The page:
Comeback from cancer

Abbey Girard's journey through diagnosis, treatment and recovery

The Girard family gathers around a table in celebration of Abbey’s 13th Birthday on Nov. 20, 2016.

Photo provided by the Girard family

The Girard family gathers around a table in celebration of Abbey’s 13th Birthday on Nov. 20, 2016.

Morgan Fischer, Social Media Editor and Advertising Editor

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Unexpected. Unexplainable. Unanticipated. All of these are words you could use to describe unfortunate events. You may assume nothing bad is going to happen in your seemingly safeguarded life. It’s difficult to imagine that a terrifying car wreck, a fatal illness, or sudden financial instability could not possibly happen to someone like you. But when something traumatic does strike, how do you help yourself and others in similar situations?

For freshman Abbey Girard her symptoms were minor in the beginning, with little interference to her daily routine. It began with waves of headaches and nausea, and then transcended into a swelling eye. Once it got to this point, the Girard family knew it was time to see a doctor.

On March 3, 2016, Abbey Girard was diagnosed with brain cancer, medulloblastoma, an aggressive malignant tumor. It was residing on her cerebellum, but was fortunately not attached to her brain stem.
Typically, medulloblastoma prevents fluid from moving in the brain which leads to immense skull pressure proceeding fluid buildup. As a grade four tumor, it was not only dangerous, but potentially life-threatening.“If it [the tumor] were to go untreated, it is terminal,” said Abbey’s mom, Lisa Girard.

In a rather rural Nebraska town, cancer treatments and facilities specifically for Abbey’s tumor were not readily available. For this reason, Abbey and her family traveled to Colorado for pediatric care. After an MRI scan and visiting with several doctors, the Girards received word that Abbey’s cancer was not directly life threatening. The immense relief that they felt was like shock waves through the family.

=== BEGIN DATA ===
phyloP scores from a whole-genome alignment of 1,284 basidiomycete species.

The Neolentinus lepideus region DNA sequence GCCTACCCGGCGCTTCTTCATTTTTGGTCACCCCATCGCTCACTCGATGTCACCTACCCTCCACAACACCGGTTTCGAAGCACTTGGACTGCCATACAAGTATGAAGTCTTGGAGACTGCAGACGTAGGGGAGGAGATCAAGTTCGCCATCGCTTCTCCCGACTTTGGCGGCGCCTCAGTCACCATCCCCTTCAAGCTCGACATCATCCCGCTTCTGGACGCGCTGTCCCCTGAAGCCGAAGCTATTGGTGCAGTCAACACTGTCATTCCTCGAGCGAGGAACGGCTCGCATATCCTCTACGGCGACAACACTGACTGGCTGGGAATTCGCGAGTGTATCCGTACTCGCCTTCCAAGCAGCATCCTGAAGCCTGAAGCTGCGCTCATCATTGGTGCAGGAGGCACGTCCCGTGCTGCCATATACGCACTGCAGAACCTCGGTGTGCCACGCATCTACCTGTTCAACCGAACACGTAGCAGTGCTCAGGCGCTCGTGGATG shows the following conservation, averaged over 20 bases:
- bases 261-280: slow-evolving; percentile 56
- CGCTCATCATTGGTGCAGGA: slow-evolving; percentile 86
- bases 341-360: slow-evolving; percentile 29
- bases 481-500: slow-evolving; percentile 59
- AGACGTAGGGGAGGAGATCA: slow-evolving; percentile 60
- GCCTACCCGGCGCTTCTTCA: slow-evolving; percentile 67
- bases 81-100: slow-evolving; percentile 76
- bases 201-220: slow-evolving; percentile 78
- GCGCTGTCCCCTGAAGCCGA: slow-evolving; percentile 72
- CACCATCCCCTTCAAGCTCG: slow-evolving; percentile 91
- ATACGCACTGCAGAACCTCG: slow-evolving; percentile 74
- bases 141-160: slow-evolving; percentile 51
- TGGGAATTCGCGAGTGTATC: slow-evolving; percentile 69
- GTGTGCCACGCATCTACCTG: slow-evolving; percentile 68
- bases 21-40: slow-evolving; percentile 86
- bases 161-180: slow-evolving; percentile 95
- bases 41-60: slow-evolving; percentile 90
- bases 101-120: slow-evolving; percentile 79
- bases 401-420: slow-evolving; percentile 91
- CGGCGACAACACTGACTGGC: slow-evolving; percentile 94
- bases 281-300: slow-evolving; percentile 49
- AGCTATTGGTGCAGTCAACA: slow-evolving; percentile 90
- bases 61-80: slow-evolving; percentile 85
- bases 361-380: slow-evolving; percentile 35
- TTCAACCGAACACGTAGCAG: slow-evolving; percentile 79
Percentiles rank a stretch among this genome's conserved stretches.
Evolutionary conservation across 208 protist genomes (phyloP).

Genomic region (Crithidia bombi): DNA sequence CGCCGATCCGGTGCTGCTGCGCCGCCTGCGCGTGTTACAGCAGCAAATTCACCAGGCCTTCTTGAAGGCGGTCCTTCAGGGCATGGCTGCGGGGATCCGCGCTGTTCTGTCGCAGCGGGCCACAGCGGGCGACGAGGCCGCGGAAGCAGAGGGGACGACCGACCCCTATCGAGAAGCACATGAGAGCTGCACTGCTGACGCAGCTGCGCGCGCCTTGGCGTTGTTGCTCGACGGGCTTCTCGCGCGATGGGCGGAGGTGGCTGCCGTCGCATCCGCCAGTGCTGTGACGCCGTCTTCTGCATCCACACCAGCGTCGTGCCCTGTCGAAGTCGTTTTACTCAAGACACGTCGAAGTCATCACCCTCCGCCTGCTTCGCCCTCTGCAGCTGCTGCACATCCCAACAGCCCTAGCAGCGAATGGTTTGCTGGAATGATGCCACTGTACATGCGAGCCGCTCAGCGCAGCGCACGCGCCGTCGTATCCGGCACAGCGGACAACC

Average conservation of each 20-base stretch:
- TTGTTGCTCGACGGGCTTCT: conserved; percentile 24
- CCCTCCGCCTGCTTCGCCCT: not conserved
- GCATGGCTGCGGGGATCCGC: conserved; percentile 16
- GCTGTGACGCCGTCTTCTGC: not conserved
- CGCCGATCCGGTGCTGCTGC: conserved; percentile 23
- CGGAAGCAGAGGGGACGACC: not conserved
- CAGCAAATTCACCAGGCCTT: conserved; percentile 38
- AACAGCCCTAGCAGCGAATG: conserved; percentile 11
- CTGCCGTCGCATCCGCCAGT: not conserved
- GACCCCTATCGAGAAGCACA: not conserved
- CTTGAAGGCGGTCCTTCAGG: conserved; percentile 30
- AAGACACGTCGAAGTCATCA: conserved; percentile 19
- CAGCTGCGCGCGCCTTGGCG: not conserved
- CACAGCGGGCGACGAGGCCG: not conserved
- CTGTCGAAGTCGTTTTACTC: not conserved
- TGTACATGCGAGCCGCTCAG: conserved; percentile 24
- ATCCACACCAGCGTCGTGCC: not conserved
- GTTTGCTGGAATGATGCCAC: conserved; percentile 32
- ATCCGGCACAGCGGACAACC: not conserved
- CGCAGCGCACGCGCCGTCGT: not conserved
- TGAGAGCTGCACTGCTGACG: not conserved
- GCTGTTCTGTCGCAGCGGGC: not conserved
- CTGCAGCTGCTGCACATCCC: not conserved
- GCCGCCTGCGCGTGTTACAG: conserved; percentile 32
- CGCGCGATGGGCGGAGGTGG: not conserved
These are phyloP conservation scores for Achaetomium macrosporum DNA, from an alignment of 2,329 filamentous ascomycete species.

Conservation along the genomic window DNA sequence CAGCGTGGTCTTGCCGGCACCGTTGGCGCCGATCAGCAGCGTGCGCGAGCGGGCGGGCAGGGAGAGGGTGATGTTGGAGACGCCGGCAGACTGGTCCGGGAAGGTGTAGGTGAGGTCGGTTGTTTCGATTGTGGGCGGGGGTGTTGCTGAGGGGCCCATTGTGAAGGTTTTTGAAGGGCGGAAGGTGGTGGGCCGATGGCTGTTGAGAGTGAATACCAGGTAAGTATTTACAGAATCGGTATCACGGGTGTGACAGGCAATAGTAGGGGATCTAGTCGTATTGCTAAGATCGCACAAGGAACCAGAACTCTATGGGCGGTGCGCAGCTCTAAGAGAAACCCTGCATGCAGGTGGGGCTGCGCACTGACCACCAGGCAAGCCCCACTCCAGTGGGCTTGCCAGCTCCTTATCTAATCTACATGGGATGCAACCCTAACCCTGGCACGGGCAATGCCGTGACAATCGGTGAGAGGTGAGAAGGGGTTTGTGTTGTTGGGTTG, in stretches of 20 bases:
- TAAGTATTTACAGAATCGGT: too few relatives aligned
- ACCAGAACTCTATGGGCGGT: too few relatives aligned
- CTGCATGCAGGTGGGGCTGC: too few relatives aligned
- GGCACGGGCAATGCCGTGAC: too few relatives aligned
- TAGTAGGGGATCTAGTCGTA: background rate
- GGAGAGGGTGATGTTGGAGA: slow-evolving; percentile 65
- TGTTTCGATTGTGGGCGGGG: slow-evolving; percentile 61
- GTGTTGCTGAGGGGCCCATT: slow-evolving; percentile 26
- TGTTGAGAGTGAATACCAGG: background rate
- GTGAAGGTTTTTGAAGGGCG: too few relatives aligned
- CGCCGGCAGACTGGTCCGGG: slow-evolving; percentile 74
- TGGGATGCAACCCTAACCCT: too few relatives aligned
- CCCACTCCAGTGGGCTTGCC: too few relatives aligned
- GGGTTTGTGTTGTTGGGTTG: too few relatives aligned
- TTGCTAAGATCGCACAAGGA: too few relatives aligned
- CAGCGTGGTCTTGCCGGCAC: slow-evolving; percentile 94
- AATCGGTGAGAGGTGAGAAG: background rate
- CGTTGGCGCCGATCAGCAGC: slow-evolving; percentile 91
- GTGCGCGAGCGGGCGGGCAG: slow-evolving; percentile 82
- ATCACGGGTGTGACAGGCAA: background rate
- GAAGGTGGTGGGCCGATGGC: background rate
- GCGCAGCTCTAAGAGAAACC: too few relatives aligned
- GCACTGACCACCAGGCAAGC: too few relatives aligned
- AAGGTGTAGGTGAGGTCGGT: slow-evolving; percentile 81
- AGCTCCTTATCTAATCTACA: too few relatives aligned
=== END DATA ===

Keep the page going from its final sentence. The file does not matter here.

According to the ASCO (American Society of Clinical Oncology) foundation, brain cancer accounts for one out of every four cancers found in children. It is the leading killer right behind leukemia. The chances of bearing this type of brain cancer is most common among children under 10, although Abbey’s tumor wasn’t discovered until she reached 12. Abbey was fortunate enough that her brain tumor could be completely removed with immediate surgery.

Although the brain tumor was removed, Abbey’s battle wasn’t finished yet. “I thought because [the doctors] took the tumor out they should be done now,” said Abbey. Post-surgery, Abbey endured radiation and eight rounds of chemotherapy. Since she was so young, Abbey’s body could not handle as much chemotherapy as she needed. Before her ninth chemo appointment, on July 30, 2017, her doctors announced that this would be her final round. The hospital celebrated by throwing her a surprise “end of treatment” party.

During numerous chemotherapy sessions and radiation treatments Abbey‘s parents encouraged her to persevere, but once the tough parts were over, it was pure joy for her family. They were ready to slowly get back into the normal groove. “I thought I wouldn’t have any issues after I had chemotherapy and radiation but that’s not true,” said Abbey. Because the cerebellum controls balance and cognitive functions, Abbey said she had “a bunch of learning disabilities and even had to learn how to walk again.”

I had a bunch of learning disabilities and even had to learn how to walk again.”

— Abbey Girard

After a year, the effects of Abbey’s treatments still weigh heavy in the Girard household. “There hasn’t been a single day that’s gone by since Abbey’s been diagnosed that I don’t think about cancer,” said Lisa Girard. “You have to be constantly diligent about her health.”

Abbey’s struggle with cancer may be primarily over, but more than 3000 children will be diagnosed with brain cancer this year alone according to the National Cancer Institute. Pediatric cancers, specifically children’s brain cancer. is incredibly unfunded. The survival rates of children with leukemia have gradually increased while the survival rates of medulloblastoma have remained the same. The lack of funds prevents further research. To help in the aiding this cause donate to local programs. Foundations such as Nebraska based #TeamJack have worked diligently and collectively with families just like the Girards.

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